FILE - Farm Maine Blueberries

In this Friday, Aug. 24, 2018, photo, a worker rakes wild blueberries at a farm in Union, Maine. 

(The Center Square) – Gov. Janet Mills has vetoed a bill that would have given farm workers in Maine the right to unionize, citing the increased costs to the state's agricultural sector.

The legislation, which was approved by the Maine Legislature, called for allowing people working in agriculture to join unions and organize for the purposes of collective bargaining for wages, hours, working conditions and benefits. Mills had delayed action on the farmworker bill by "laying it aside" after it was approved by lawmakers last year.  

But on Monday Mills vetoed the plan, saying it would negatively impact family-owned farms and the state's agricultural sector which is struggling to survive amid the prolonged pandemic. 

Mills said she was concerned that provisions of the bill would impact small, family owned farms "by saddling them with increased costs at a time when state government should be doing all it can to support Maine farms."

"While this bill is well-intended, I fear its unintended consequence would discourage the growth of farms in Maine," Mills wrote in her veto message to lawmakers. 

The legislation also called for closing loopholes in state and federal labor laws for farm workers, who are not covered by Maine’s minimum wage and overtime regulations.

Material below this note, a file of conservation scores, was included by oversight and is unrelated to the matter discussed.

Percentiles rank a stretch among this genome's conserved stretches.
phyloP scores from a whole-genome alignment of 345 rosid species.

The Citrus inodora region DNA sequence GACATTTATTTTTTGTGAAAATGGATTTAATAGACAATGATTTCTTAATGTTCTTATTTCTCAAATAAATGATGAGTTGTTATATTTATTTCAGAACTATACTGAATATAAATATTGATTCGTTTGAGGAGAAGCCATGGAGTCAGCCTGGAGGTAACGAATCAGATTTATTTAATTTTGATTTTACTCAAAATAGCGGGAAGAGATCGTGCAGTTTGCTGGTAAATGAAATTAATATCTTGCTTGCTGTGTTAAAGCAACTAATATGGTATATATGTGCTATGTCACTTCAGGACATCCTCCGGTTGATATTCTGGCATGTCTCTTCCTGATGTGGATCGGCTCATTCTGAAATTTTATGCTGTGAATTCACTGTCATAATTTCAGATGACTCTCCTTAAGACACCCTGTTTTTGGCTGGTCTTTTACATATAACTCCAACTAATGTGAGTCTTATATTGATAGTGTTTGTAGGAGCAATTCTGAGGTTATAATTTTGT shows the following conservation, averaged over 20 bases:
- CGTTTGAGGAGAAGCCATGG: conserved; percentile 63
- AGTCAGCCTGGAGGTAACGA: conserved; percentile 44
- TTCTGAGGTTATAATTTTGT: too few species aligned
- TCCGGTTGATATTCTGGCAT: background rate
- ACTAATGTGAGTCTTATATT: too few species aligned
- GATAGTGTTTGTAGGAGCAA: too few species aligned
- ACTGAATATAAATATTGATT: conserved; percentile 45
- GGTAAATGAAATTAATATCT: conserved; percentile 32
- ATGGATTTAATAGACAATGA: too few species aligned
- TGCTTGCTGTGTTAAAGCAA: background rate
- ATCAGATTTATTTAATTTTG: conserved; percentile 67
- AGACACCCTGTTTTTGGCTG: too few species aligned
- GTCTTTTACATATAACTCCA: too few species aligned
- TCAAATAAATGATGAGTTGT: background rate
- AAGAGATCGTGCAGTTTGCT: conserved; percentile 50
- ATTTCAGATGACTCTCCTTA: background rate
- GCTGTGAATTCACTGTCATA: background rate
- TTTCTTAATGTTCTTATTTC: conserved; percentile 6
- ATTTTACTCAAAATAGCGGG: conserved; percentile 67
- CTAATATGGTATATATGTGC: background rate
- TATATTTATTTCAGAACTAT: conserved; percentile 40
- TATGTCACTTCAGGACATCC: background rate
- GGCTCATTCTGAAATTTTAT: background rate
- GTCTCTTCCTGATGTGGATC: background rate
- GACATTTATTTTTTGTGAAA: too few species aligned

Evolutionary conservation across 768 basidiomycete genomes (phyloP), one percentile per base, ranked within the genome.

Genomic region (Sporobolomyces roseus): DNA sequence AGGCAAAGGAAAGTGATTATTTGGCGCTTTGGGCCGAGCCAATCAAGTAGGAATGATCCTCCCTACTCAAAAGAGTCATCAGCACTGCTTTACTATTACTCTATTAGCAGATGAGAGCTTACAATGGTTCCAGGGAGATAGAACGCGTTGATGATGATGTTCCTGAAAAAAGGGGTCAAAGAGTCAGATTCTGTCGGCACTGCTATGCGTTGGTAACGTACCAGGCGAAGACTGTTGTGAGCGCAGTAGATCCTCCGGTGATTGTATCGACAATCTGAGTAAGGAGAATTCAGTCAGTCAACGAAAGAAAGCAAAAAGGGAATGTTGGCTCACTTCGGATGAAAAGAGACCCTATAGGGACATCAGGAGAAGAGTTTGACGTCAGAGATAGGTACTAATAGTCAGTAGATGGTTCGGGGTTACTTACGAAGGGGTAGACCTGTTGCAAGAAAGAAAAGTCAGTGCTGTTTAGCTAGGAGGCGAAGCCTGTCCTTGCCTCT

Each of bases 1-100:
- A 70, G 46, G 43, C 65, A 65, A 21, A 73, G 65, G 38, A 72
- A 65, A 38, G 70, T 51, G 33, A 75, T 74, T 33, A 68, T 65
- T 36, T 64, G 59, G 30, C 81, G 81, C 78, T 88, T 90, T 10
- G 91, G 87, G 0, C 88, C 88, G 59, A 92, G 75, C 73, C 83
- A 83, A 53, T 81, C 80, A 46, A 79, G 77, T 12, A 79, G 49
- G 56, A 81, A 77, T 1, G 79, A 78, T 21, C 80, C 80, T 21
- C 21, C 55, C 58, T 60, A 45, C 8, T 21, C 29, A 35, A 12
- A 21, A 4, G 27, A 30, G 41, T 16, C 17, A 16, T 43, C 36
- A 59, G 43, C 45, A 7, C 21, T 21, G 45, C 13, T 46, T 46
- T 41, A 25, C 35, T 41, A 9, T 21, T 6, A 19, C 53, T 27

Mills said she supports protections for farm workers against large farming operations and corporate interests, but argued that Maine's farming community "is different and consists mostly of small, family-oriented operations," many of which employ seasonal, foreign workers who are already covered by federal labor laws. 

Farming associations and agricultural groups had lobbied against approval of the measure, and praised Mills for vetoing it. 

“Legislation that would restrict the ability to plant, care for and harvest our crops would risk the livelihood of Maine farmers and those employees that rely on the jobs Maine farms provide,” the Maine Potato Board said in a statement.

The Maine AFL-CIO criticized Mills' rejection of the bill, saying it would have protected farm workers from wage theft and other labor abuses it says are rampant in the industry.

"This bill would have advanced racial justice and corrected a long-standing injustice," Matt Schlobohm, the labor union's executive director, said in a statement. "The exclusion of farmworkers from basic labor protections is a direct result of a history of discriminatory policy, rooted in racism, that excluded workers of color from basic labor protections."

In her veto statement, Mills said she is willing to work with legislative leaders, farming interests and advocates "to develop a bill that provides appropriate protections" but added that such legislation "should be tailored to the unique circumstances of our agricultural sector, which this bill is not."